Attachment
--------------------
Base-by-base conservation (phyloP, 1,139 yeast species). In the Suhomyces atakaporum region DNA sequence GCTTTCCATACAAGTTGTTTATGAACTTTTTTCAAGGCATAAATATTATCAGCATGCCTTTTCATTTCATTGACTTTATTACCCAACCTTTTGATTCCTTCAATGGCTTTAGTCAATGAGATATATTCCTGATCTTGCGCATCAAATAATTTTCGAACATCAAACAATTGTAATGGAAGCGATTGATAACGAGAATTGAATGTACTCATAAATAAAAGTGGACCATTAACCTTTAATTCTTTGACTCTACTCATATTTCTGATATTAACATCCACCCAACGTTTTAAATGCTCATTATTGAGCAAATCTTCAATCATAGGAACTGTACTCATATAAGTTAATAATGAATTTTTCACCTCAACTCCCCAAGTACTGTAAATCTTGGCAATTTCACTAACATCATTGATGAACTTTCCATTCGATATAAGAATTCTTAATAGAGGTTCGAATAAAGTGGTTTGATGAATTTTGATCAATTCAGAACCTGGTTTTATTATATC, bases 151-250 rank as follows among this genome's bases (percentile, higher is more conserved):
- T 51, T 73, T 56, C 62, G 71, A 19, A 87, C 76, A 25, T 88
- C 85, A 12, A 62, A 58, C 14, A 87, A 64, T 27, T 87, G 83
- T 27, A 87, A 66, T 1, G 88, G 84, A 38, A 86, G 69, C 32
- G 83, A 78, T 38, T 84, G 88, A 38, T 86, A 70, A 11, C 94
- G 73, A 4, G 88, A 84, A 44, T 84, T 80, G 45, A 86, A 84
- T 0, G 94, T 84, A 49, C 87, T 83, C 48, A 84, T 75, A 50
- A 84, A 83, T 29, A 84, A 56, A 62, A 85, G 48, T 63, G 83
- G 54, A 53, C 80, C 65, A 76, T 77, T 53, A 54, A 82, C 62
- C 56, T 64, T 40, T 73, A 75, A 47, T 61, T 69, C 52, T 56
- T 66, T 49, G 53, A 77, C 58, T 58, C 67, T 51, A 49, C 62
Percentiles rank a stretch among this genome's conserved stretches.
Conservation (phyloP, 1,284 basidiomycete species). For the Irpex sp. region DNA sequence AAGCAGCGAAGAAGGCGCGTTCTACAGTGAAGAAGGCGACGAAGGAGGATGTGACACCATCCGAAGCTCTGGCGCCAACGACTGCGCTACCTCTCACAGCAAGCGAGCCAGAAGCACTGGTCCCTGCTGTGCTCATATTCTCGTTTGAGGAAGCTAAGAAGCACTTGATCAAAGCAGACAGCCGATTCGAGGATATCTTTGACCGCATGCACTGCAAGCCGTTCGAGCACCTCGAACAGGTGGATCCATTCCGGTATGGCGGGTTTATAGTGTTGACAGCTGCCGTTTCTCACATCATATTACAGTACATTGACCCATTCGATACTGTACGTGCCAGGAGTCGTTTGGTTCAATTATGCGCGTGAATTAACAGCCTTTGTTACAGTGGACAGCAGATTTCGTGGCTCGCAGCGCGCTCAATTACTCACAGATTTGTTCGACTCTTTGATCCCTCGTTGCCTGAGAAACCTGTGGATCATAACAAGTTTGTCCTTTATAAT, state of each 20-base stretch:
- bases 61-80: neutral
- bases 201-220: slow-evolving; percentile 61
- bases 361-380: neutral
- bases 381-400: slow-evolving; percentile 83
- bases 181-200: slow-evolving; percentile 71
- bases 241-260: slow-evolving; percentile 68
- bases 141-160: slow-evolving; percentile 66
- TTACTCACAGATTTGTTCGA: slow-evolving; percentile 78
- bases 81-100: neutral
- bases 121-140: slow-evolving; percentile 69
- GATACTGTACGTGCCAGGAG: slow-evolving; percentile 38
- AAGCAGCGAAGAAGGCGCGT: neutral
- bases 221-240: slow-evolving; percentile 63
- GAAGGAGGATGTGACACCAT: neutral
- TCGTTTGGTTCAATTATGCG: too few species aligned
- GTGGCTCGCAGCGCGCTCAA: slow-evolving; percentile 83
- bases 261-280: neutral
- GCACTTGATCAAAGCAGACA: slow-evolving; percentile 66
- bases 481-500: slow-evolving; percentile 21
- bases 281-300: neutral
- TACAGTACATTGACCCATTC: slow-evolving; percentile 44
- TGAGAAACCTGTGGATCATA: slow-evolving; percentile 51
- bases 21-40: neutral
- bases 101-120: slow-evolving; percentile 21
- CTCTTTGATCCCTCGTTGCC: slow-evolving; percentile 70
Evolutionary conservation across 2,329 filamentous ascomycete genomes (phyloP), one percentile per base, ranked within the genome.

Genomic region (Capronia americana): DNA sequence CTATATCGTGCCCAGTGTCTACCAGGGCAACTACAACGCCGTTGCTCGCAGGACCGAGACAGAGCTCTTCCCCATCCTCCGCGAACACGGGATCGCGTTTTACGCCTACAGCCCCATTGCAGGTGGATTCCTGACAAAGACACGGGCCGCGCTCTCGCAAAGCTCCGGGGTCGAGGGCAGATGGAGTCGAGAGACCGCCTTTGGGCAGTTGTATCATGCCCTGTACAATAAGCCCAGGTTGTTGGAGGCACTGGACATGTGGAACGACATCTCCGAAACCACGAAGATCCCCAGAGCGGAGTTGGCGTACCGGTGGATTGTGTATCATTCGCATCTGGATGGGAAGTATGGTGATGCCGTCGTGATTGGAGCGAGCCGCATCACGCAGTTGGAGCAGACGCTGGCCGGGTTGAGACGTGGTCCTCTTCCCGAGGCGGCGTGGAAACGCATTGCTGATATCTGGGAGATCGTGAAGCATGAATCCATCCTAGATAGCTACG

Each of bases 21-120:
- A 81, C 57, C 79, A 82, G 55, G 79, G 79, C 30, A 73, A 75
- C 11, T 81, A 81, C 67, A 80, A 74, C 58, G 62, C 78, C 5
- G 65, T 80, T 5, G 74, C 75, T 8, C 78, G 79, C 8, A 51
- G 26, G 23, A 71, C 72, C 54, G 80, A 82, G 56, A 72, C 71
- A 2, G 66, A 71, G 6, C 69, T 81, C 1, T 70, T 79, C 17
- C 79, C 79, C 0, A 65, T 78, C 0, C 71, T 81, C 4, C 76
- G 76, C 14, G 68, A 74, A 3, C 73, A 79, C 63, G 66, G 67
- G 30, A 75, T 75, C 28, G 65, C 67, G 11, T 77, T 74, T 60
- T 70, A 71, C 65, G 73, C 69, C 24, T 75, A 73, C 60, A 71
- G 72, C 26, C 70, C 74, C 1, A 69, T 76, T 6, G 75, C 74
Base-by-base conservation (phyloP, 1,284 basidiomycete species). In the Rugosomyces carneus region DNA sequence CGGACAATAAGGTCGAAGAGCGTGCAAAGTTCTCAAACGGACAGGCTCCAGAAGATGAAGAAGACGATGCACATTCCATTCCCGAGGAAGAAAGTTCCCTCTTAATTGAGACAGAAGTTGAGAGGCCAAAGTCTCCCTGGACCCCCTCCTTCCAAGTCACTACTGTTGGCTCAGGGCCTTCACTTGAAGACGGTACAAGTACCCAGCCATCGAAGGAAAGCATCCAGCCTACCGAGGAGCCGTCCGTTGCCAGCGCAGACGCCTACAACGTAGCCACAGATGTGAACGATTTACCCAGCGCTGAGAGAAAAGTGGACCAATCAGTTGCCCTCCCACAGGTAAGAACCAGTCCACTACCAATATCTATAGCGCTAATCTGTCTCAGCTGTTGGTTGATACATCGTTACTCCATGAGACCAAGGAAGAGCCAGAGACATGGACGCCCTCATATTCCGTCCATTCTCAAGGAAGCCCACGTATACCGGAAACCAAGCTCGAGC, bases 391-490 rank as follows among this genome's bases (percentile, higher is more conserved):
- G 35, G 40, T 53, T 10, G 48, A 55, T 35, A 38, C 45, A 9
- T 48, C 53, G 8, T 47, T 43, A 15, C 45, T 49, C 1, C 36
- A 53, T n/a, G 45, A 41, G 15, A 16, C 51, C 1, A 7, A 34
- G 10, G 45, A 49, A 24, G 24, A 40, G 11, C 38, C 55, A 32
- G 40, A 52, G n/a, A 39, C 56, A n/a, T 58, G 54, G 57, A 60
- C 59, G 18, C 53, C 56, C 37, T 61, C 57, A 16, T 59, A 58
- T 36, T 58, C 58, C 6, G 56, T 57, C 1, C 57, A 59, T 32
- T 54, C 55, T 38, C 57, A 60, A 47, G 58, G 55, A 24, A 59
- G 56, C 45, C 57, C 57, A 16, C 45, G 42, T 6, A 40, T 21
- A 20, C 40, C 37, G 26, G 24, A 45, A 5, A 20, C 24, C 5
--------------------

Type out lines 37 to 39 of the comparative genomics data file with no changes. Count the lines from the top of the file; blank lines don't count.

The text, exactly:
- bases 101-120: slow-evolving; percentile 21
- CTCTTTGATCCCTCGTTGCC: slow-evolving; percentile 70
Evolutionary conservation across 2,329 filamentous ascomycete genomes (phyloP), one percentile per base, ranked within the genome.